02 October 2009

Nature's Pre-Copenhagen Book Club

Nature asked Mike Hulme, Tony Juniper, Mark Lynas, Oliver Morton, Ron Oxburgh, Rajendra K. Pachauri, Roger Pielke, Jr., Andrew Revkin & Joseph Romm for a recommendation for a single book to read leading up to Copenhagen, and then to provide a capsule review of that book. You can see what resulted here and offer your own thoughts at the Nature Climate Feedback blog.

7 comments:

Andrew said...

Hulme-Left, Juniper-Left, Lynas-Idiot, Morton (despite sharing a name with Oliver Hazard Perry Throck Morton)-No apparent relevance what so ever, Oxburgh-"No offense, but Geologists only study rocks", Pachauri-Moron, You-Left, Revkin-NYT, Romm-Far Left....

Where oh where is Nature's sense of political balance? Oh, yeah.

markbahner said...

Yes, one might think Nature would offer even the mildest pretense of balance (e.g., Patrick Michaels?). But obviously not.

I can't say I'm even the least bit surprised.

Eric said...

I want to reinforce previous posts by observing that exactly half of the authors and commentators are British.

Roger's original link.

http://www.nature.com/climate/2009/0910/full/climate.2009.102.html


Andrew

Many British environmentalist are from the ruling class including Prince Charles, Prince Philip, Viscount Porrtt, Lord Melchitt, Oliver and Sir Crispin Tickell, George Monbiot, Zak Goldsmith and David de Rothschild. None of them are left wing.

George Monbiot's father was vice chairman of the right wing conservative party and a supporter of Margaret Thatcher. Monbiot has said he is neither socialist or anarchist despite his anti capitalist stance. The Nazis were virulently anti capitalist too.


Oliver Tickell is in the list of authors. His father is Sir Crispin Tickell, who was British ambassador to the UN and persuaded Margaret Thatcher to be the first senior politician to back global warming in a speech to the UN. He gave George Monbiot a paid position at Oxford University in order to pursue his activism. It's a class thing.

The Tickells are closely related to the Huxley family including eugenicist Julan, nobel prize winner Andrew and the literary genius Aldous who wrote Brave New World. Eugenics is also a class thing.

http://en.wikipedia.org/wiki/Crispin_Tickell


The underlying commonality between the American 'left' and the British elite is anti capitalism. They have their money in banking, invested in Kyoto and Copenhagen free India and China.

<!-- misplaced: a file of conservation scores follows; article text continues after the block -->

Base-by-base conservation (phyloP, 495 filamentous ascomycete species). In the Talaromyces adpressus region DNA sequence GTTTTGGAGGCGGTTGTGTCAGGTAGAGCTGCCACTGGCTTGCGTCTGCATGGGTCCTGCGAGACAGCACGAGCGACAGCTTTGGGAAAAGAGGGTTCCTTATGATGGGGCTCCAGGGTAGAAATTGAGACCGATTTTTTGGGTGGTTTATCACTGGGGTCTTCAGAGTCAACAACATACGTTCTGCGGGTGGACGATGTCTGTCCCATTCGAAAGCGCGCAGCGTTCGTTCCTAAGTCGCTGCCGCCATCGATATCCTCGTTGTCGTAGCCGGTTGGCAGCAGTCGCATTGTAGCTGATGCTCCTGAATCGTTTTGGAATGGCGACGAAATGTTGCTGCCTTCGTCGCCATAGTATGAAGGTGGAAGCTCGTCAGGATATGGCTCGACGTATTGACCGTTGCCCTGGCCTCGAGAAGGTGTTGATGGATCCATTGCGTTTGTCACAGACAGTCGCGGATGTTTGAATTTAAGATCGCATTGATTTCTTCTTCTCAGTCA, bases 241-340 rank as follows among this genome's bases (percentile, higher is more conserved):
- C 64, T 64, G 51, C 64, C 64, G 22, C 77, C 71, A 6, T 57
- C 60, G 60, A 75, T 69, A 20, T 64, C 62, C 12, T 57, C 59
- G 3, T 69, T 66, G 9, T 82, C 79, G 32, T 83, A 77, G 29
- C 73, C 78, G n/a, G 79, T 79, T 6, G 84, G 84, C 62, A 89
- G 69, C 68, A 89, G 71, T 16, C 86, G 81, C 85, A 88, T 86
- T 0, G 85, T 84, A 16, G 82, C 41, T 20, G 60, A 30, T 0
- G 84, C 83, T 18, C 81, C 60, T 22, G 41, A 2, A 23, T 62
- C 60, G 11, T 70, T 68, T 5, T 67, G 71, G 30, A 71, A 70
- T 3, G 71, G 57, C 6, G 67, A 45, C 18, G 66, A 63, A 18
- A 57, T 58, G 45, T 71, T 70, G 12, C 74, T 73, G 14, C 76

As a former aquaintance of the Scottish Green Party leadership (girlfriend was one of them)who were almost exclusively academics, I perceived they were driven as much by a contempt of the masses and the mass market as a love of the environment.

Many leftists are the same. They hate the uneducated right wing working classes.

Andrew said...

"Many British environmentalist are from the ruling class including Prince Charles, Prince Philip, Viscount Porrtt, Lord Melchitt, Oliver and Sir Crispin Tickell, George Monbiot, Zak Goldsmith and David de Rothschild. None of them are left wing."

Huh? Why? Because aristocrats are, a priori, not left wing?

"George Monbiot's father was vice chairman of the right wing conservative party and a supporter of Margaret Thatcher."

Yes, and Albert Gore Senior voted against the Civil Rights Act.

"Monbiot has said he is neither socialist or anarchist despite his anti capitalist stance."

Anti-capitalist...but not socialist. Okay, that's surely not left wing at all. Not.

"The Nazis were virulently anti capitalist too."

The National Socialist German Worker's Party was anti-capitalist? You don't say! So? They were virulently left-wing.

"
Oliver Tickell is in the list of authors. His father is Sir Crispin Tickell, who was British ambassador to the UN and persuaded Margaret Thatcher to be the first senior politician to back global warming in a speech to the UN. He gave George Monbiot a paid position at Oxford University in order to pursue his activism. It's a class thing."

In point of fact, Thatcher's support of AGW alarm was not connected to "class" at all, but a Machiavellian ploy to crush the coal miners union, which had the British in a vice-grip.

"The underlying commonality between the American 'left' and the British elite is anti capitalism."

Now I see the problem. I define left wing as anti-capitalism (actually anti-Lockeism). What is your idea of left wing and how exactly can one be anti-capitalist and not left wing?

"Many leftists are the same. They hate the uneducated right wing working classes."